my 2c
Title: Re: Not a rider yet and in dire need of advice!
Post by: Zh3nK on September 19, 2013, 12:15:59 pm
Sjoe,

That 2004 Dakar you posted is a beautiful bike, the KLR is like new for a low price, whats the catch with the KLR's?
Which one would be the more forgiving bike?

Title: Re: Not a rider yet and in dire need of advice!
Post by: Hentie06 on September 19, 2013, 12:33:23 pm
Daar is nie 'n catch nie.

Good priced bikes. Ek was nie so slim soos jy om eers die kat goed uit die boom te kyk nie en verkeerde fiets gekoop. Nou is dit seker maar jalousie wat oorneem want ek troll altyd en soek na daai illusive 650's
Title: Re: Not a rider yet and in dire need of advice!
Post by: Vlakhaas on September 19, 2013, 01:01:16 pm
No catch with cheap KLR's, their R&D budget was already recovered back in the early eighties  ;D Have a look on the KLR Klan forum. Old technology, bit underpowered compared to other 650's but as simple and reliable as only a KLR can be.

If you are worried about your length on a KLR, it is quite cheap to raise it a bit with aftermarket progressive springs in front (<1800.00) and "dogbones" at the rear (<350.00) Huge difference in handling as well. The Tenere 660 is a tall bike, and should suit you fine as is. It is a far more modern bike, but cost a lot more.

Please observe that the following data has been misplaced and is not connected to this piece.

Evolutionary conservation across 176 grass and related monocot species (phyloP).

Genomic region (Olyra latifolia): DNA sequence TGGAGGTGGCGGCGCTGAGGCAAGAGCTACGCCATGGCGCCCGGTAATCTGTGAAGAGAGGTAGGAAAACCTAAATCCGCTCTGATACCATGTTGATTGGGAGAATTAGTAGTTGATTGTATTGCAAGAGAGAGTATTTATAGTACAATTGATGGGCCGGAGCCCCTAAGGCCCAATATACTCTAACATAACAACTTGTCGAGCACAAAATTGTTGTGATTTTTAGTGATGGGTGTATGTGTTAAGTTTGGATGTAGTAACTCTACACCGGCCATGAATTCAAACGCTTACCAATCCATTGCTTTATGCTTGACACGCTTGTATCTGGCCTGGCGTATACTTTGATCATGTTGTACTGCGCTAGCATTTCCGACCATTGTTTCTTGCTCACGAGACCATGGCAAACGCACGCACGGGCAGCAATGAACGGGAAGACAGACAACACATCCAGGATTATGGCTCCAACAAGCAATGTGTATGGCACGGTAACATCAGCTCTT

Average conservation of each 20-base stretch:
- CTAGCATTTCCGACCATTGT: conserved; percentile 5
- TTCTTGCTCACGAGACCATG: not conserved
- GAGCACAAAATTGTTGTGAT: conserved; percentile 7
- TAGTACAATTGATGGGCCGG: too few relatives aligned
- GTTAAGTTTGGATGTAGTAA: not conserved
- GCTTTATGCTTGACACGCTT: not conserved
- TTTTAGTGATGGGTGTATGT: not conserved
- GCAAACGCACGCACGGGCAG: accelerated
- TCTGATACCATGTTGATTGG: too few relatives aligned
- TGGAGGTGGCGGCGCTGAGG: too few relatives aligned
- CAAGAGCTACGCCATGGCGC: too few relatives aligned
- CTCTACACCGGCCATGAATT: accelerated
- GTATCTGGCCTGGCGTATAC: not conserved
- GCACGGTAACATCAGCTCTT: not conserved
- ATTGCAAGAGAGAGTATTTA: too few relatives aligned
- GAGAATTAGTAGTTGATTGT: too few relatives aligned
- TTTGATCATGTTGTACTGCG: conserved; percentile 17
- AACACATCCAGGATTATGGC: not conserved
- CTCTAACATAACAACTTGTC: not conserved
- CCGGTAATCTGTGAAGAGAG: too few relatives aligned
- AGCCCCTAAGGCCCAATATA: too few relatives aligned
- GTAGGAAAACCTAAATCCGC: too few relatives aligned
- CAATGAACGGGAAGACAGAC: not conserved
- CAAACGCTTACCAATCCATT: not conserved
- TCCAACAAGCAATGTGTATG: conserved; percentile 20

The last ride report of Dark Moll shows a video of a guy and his wife with panniers on a Tenere 660 coming down Spreetshoogte. The road at the bottom was very corrugated and at places deep sand, and they easily kept up at 100km/h plus.

You will be surprised how many guys that actually get a bit of dust in their teeth went from big, expensive liter bikes to something more nimble.

I'm young and quite fit, yet a lighter bike makes a huuuuge difference especially in technical terrain and sand riding. Don't get me wrong, on a smooth gravel road with a pillion and a weekends luggage on the back, nothing comes even close to the 1200 class bikes, but take my word: Light = fun!!
Title: Re: Not a rider yet and in dire need of advice!
Post by: Charlie Brown on September 19, 2013, 01:07:03 pm
Sjoe,

That 2004 Dakar you posted is a beautiful bike, the KLR is like new for a low price, whats the catch with the KLR's?
Which one would be the more forgiving bike?



 The KLR has been around so long that kawasaki don't really have to spend too much money marketing the bike, changing manufacturing molds  etc. I think they only did one major cosmetic upgrade in about 20 years or something. In business therms this means that their unit cost is far lower than the other companies who keep changing things every 2 years or so. With the KLR, the thing works, so why mess with it.